CLAY: Yeah. But just from a pure optics perspective, I don’t know that normal people like you and me and most of our listeners could have had a better audio clip ever from a Democrat in a position of power, short of her saying “I’m rich and famous, and I get to do whatever I want,” which is basically what the Emmys did, right?

BUCK: Oh yes.

CLAY: I don’t think we can overlook what’s going on in all these things coming together to start off the Monday news cycle. You had the Emmys last night. I didn’t watch any of it. I was watching The Ravens game against the Chiefs, but I went back.

I was curious to see what shows won, and I started looking at the all the pictures, and I said, “My God, this is a big crowd of people to not be wearing masks!” When L.A. County has implemented a mask mandate for all kids ages 2 and over, the fact that none of the celebrities had masked on — you know who had masks on Buck?

BUCK: The staff.

CLAY: The staff again.

BUCK: The servants had to mask up.

CLAY: The servants had to wear masks.

BUCK: I’ve been complaining about this because you see it in New York City. I tell you, I think this is embarrassing, and I’ve actually raised this. I’m embarrassed to be around it.

CLAY: Yes.

BUCK: In my building where I live, residents do not have to mask up in common spaces except for the elevators right now. The gym, no.

CLAY: It’s all nonsense, but yes.

BUCK: Clay, I just went to the dentist today, and I gotta tell you of course my dentist, they listen to this radio show. They’re conservative (not even gonna get into all that) so they know it’s crazy. But they tell me just so there’s no masking in the lobby. There’s no mask in the elevator, not in the exam rooms or the dentist rooms (or whatever you call them), either.

But in the waiting room, you have to wear a mask, “Because that’s the New York City health regulation, and we don’t want to get in trouble. It’s dumb and we know it’s dumb.” This is what they tell me. But Clay, this is now a situation where in the building where I live, if you’re delivering food, if you work for the building, you have to wear a mask. But if you live there, you don’t. That’s not science. That’s classism. There’s something weird going on here.

CLAY: It’s totally true, and this is why the first thing that I do when I get in an Uber — and I’m probably gonna get flagged now and not be able to get an Uber — is I tell my driver, “Hey, you can take your mask off.”

BUCK: Have you been selfie punished yet? I have to take selfies to show my mask in the Uber or else they won’t let me ride.

CLAY: I have not. But it’s funny. We’re on the bus tour right now, and the time that I most see it is either with an Uber driver when I’m going around all these different college football games. But I have a driver a lot of times when I get out at the airport, and the driver has his mask on, it’s like they require them.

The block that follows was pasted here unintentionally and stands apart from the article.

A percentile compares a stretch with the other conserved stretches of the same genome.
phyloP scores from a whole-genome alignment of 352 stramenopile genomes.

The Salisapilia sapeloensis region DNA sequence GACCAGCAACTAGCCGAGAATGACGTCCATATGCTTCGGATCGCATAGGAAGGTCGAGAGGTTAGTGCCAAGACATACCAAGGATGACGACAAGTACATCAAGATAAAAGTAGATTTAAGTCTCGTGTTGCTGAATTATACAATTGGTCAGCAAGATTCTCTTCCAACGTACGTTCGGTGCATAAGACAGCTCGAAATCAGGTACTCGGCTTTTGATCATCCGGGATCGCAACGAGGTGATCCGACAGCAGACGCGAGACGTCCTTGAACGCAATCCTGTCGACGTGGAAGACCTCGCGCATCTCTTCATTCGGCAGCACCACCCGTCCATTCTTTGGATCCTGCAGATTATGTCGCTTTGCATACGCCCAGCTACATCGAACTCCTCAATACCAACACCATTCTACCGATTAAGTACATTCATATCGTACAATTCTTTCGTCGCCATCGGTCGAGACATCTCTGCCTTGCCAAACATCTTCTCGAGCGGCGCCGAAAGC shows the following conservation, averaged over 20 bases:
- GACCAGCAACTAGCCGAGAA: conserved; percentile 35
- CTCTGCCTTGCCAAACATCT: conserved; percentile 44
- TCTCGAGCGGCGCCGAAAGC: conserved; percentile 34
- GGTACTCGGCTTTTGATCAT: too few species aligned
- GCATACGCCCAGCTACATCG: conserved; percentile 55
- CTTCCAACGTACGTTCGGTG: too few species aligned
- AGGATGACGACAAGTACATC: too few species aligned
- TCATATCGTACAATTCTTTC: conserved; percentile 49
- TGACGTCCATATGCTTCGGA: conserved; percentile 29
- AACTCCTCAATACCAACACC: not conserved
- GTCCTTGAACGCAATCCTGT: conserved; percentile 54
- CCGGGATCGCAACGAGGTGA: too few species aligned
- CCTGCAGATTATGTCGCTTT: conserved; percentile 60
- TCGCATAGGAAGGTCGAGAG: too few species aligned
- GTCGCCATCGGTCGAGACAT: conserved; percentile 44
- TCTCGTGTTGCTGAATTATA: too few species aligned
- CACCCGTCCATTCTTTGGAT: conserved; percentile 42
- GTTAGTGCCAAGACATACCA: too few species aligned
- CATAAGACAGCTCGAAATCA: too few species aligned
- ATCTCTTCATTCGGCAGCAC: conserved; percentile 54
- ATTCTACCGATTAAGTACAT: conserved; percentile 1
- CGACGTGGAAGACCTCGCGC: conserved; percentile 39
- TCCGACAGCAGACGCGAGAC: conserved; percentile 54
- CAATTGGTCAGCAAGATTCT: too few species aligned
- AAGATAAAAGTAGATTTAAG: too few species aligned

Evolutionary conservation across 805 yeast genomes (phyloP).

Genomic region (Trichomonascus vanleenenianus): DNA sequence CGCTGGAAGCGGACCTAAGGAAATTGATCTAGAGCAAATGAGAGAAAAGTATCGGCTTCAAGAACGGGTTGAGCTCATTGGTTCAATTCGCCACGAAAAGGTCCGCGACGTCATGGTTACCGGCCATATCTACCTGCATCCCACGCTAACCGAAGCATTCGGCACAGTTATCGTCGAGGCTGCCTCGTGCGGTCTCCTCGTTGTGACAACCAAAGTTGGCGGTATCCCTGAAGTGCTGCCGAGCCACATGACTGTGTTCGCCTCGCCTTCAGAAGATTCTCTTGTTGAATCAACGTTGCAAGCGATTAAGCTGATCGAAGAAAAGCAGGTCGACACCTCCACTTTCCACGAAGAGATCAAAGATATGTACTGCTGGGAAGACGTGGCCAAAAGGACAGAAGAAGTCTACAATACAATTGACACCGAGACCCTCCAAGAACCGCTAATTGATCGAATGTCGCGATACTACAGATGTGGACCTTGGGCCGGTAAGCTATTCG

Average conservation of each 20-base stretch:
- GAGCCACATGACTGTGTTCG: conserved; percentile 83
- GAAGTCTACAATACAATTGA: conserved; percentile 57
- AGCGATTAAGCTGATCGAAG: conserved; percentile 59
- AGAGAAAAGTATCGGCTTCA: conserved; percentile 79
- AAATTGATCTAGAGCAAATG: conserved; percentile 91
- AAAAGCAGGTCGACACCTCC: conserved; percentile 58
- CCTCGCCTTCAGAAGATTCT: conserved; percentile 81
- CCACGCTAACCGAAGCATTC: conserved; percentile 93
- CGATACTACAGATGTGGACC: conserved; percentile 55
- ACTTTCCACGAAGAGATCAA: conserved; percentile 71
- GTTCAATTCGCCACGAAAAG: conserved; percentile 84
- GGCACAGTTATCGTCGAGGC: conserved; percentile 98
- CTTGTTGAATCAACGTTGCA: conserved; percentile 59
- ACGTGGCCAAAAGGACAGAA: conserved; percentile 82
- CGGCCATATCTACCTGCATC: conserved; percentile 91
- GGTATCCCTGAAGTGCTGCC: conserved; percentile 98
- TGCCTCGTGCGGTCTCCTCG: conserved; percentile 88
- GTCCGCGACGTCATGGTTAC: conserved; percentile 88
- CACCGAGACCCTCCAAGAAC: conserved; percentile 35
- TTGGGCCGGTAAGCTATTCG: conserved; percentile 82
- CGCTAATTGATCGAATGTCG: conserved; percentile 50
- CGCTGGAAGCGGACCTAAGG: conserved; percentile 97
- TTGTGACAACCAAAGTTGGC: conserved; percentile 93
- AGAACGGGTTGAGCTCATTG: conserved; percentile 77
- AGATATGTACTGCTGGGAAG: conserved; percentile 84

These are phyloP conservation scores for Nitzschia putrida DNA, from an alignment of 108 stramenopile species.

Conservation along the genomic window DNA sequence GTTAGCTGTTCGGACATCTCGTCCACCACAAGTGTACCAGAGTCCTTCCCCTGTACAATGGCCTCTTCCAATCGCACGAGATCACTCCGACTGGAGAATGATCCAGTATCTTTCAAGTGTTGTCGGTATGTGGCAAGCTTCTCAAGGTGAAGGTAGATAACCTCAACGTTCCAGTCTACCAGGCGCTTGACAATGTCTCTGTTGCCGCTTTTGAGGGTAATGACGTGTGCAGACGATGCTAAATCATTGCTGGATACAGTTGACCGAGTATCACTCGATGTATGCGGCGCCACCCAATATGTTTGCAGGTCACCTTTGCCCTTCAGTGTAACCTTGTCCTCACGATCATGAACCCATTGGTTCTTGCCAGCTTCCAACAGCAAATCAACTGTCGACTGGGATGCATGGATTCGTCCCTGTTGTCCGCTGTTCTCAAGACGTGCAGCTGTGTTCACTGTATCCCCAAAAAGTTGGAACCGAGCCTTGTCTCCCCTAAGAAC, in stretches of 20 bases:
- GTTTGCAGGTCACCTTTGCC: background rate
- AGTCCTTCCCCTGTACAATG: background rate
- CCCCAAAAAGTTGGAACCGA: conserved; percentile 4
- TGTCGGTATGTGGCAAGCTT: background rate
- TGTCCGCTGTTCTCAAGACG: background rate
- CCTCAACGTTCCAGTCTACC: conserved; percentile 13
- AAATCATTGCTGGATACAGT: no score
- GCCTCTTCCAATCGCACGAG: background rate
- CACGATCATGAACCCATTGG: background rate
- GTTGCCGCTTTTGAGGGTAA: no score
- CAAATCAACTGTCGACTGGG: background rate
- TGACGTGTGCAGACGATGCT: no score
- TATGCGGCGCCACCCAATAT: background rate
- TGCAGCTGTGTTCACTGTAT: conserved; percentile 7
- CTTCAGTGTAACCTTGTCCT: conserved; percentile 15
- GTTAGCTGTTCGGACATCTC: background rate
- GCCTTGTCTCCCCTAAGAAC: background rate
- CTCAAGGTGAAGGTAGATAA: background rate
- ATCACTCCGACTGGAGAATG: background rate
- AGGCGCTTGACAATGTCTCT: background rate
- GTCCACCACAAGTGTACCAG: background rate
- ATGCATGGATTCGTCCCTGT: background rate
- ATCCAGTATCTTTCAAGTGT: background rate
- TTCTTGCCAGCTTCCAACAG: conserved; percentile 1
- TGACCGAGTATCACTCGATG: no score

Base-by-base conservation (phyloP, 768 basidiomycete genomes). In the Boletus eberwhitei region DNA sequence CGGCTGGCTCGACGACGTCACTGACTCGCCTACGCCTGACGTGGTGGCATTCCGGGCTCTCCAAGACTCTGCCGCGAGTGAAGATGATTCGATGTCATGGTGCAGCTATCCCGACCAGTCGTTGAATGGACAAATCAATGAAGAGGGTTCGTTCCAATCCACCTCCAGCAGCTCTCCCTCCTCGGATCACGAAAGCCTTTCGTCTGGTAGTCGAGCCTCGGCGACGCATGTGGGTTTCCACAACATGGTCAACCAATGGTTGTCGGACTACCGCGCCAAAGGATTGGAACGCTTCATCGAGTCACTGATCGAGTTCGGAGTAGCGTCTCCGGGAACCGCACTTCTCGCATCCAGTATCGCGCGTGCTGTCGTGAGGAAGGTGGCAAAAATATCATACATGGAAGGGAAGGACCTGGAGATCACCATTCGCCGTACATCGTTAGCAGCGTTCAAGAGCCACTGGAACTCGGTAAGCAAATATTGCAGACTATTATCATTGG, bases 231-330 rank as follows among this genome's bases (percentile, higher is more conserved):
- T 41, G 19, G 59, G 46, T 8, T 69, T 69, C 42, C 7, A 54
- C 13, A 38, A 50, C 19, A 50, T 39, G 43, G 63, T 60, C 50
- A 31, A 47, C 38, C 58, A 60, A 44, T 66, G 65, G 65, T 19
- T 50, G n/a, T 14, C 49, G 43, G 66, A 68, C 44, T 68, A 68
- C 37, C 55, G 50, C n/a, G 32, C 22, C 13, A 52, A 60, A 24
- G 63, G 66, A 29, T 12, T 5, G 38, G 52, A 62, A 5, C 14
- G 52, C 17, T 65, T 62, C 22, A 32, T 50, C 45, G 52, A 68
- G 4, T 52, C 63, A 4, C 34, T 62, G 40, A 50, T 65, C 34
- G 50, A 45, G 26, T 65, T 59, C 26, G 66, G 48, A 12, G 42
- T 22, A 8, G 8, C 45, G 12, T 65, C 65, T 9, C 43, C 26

Take your mask off. I mean, it makes me uncomfortable to be in a setting where someone who is waiting on me or somebody who is driving or someone who is part of a staff working somewhere is being treated differently than the people that are there, like the Emmys.

BUCK: A hundred percent.

CLAY: It’s crazy.

BUCK: It’s gross, it’s uncomfortable to be around, because you’re essentially complicit if you’re at a place, whatever it may be.

CLAY: I ask them to take their masks off.

BUCK: Right.

CLAY: Hey, I would prefer that you do. You can make your own choice. Not like I’m saying… I’m not trying to mandate anything. But it makes me uncomfortable when the waiter or waitress comes to a table and they’re forced to wear a mask and nobody else in the whole place is.

BUCK: It’s where you see it everywhere. Bartenders, by the way, the same thing.

CLAY: Yeah. Yeah.

BUCK: And the fact that all these lifestyle libs who watch CNN and MSNBC are so comfortable with this tells you a lot about all their class welfare instincts and all the rest of it. Because in a city like New York, it is disproportionately communities of color who are affected by not only the vax mask mandate as we know which is why there were a lot of people —

CLAY: A diverse crowd protesting in New York City like you said that you ended up in the middle of.

BUCK: A lot of people in the black and Latino community walking in that march. I can’t give you numbers, but it was very noticeable because of how it affects them, but also in the service industry in major cities like New York and L.A. — and I’m sure it’s true in Houston as well as other major cities.

You’ve got people who are having to mask up all the time. And it’s really sending this signal. It’s like, “I’m the person who is paying to sit here; so I don’t wear a mask. But you who brings me my food or cooks my food or delivers my packages or whatever it may be, you have to keep your virus breath away from me.”

CLAY: That’s right.

BUCK: I think it’s appalling.

CLAY: The message that you’re sending is it’s almost like eighteenth and nineteenth century, Buck, where the caste system is, “You are filthy and dirty; I’m clean. Therefore, you have to keep yourself from being able to fully interact as a human with me,” and for a place like the Emmys — again in L.A. County, in L.A. County.

If they had relocated it to Miami or they had moved it to some state that’s actually got some freedom, then maybe things would be different. But in L.A. County when you’re requiring a 2-year-old to wear a mask and you don’t require hundreds, if not thousands of people who are attending the Emmys to be wearing masks.

People say, “Well, they’re vaccinated.” We know it doesn’t matter in terms of spreading the virus, and we also know that adults are under far more danger than young kids are, right, from covid since we started this process back in March of last year.

BUCK: We talked about this last week, Clay, not only are kids at very low risk as you point out repeatedly but they’re unlikely to spread it to adults. Their viral loads tend to be much lower, unless they can show data about this.